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Disaster Assistance

Recent hurricanes, wildfires, and other events have highlighted the challenges the federal government faces in responding effectively to natural and man-made disasters—both in terms of immediate response and for long-term recovery efforts.

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Public Health Emergencies

Responding to Public Health Threats

Person in laboratory clothing and head covering lab working with test tubes.

The United States faces public health threats from viruses (such as Zika), the intentional release of hazardous biological agents (such as anthrax), and other chemical, biological, radiological, and nuclear (CBRN) agents. The Department of Health and Human Services (HHS) leads federal efforts to effectively respond to these public health emergencies.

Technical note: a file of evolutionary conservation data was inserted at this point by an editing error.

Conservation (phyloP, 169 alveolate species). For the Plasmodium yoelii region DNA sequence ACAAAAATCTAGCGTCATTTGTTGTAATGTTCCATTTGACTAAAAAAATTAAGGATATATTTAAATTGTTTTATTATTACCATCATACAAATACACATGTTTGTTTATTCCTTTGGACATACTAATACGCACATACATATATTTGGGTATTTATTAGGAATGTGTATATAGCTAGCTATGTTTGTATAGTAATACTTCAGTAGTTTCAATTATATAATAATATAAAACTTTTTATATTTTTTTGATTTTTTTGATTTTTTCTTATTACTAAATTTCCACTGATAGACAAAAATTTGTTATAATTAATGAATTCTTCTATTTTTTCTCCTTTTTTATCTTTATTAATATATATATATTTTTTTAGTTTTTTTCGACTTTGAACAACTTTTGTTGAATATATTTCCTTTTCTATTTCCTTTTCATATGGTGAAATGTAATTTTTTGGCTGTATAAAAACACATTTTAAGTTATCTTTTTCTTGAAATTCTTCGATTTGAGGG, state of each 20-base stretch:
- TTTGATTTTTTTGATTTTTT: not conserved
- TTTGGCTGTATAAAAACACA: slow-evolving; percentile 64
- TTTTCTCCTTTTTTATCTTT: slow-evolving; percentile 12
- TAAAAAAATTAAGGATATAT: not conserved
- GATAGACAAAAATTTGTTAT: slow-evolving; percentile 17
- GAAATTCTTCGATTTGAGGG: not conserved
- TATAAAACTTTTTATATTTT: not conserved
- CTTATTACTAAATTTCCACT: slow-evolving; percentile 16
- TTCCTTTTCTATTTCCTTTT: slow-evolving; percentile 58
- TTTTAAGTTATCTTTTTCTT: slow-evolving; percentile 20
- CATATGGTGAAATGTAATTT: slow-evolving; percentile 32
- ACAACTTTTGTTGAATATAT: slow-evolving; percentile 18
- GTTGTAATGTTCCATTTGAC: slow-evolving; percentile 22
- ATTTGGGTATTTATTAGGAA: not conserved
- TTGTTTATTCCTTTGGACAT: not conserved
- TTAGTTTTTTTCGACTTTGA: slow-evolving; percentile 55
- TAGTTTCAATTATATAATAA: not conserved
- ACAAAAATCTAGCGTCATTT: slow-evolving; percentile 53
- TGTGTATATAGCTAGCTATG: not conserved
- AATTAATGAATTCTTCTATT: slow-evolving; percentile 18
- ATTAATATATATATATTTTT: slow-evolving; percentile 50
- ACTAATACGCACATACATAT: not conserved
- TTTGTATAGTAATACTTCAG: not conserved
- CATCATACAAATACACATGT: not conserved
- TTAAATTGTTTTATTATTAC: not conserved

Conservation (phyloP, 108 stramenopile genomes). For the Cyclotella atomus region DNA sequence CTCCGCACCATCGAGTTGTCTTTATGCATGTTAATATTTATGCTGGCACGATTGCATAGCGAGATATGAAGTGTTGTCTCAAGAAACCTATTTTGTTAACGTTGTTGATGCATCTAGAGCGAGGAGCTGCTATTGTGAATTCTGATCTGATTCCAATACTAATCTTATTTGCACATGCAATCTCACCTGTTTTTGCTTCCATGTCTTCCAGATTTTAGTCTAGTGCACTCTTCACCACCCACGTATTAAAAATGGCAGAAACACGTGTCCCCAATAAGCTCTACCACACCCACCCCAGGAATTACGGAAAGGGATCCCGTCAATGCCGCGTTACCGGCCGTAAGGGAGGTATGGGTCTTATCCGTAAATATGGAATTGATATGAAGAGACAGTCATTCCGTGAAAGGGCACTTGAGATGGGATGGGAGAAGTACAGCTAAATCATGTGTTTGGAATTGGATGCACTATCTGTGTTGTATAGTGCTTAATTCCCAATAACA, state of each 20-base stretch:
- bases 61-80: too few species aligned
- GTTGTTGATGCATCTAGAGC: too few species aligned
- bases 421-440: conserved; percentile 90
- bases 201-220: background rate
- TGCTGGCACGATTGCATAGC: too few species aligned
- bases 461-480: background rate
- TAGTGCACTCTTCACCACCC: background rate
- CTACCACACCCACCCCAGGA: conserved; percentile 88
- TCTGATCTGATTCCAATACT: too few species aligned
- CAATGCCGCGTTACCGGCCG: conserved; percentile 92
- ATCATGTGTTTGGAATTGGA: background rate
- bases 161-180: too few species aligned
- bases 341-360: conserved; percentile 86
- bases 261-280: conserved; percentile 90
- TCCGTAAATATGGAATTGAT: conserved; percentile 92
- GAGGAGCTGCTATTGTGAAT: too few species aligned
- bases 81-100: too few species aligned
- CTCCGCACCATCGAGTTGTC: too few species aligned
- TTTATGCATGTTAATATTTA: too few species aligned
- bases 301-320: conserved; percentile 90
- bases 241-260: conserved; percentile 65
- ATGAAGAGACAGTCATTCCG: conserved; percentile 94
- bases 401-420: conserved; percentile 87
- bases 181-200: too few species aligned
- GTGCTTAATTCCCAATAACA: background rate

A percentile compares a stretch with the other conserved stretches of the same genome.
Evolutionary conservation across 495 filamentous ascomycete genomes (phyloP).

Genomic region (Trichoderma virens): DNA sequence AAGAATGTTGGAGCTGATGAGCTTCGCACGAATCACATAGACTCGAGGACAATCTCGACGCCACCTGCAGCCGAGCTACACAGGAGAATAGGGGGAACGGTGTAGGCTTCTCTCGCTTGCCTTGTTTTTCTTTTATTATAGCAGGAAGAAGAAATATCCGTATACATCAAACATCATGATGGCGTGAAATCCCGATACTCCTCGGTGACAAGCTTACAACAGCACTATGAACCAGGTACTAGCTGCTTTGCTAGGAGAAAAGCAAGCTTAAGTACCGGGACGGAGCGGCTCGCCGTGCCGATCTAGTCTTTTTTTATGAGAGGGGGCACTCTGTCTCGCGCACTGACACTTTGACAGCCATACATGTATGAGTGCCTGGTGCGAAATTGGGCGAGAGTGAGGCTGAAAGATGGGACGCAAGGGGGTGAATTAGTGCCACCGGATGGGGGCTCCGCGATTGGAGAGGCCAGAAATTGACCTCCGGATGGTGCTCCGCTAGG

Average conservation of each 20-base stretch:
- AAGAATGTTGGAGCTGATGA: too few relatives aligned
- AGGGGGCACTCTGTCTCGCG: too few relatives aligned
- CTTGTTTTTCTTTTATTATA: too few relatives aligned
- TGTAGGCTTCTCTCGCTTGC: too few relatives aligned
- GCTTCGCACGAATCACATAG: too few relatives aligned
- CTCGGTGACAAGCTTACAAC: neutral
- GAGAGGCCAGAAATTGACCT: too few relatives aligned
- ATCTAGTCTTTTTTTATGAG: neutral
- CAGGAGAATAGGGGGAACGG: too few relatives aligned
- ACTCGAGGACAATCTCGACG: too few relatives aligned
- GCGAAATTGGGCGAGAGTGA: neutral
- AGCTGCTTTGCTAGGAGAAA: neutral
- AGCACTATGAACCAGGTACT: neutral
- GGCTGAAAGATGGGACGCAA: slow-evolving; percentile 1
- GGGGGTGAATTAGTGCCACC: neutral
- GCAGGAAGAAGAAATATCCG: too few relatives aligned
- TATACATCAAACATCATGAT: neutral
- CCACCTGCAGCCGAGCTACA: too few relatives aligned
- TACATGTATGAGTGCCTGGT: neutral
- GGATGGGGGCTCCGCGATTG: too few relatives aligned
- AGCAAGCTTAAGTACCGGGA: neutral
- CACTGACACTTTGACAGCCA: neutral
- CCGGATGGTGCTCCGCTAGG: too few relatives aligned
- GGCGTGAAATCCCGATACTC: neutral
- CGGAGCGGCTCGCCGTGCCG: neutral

We’ve found that HHS can strengthen its ability to prepare for these types of threats. For example, it could improve coordination between federal departments and state and local governments during health emergency responses.

Responding to the Zika Outbreak

HHS could also ensure that the nation's health care system has "surge capacity"—that is, the ability to respond to mass casualty events and care for a sudden influx of patients.

Additionally, HHS could set clear priorities for developing and acquiring drugs and vaccines to respond to CBRN agents and infectious diseases. For example, the agency could establish facilities to rapidly produce drugs and vaccines during an emergency.

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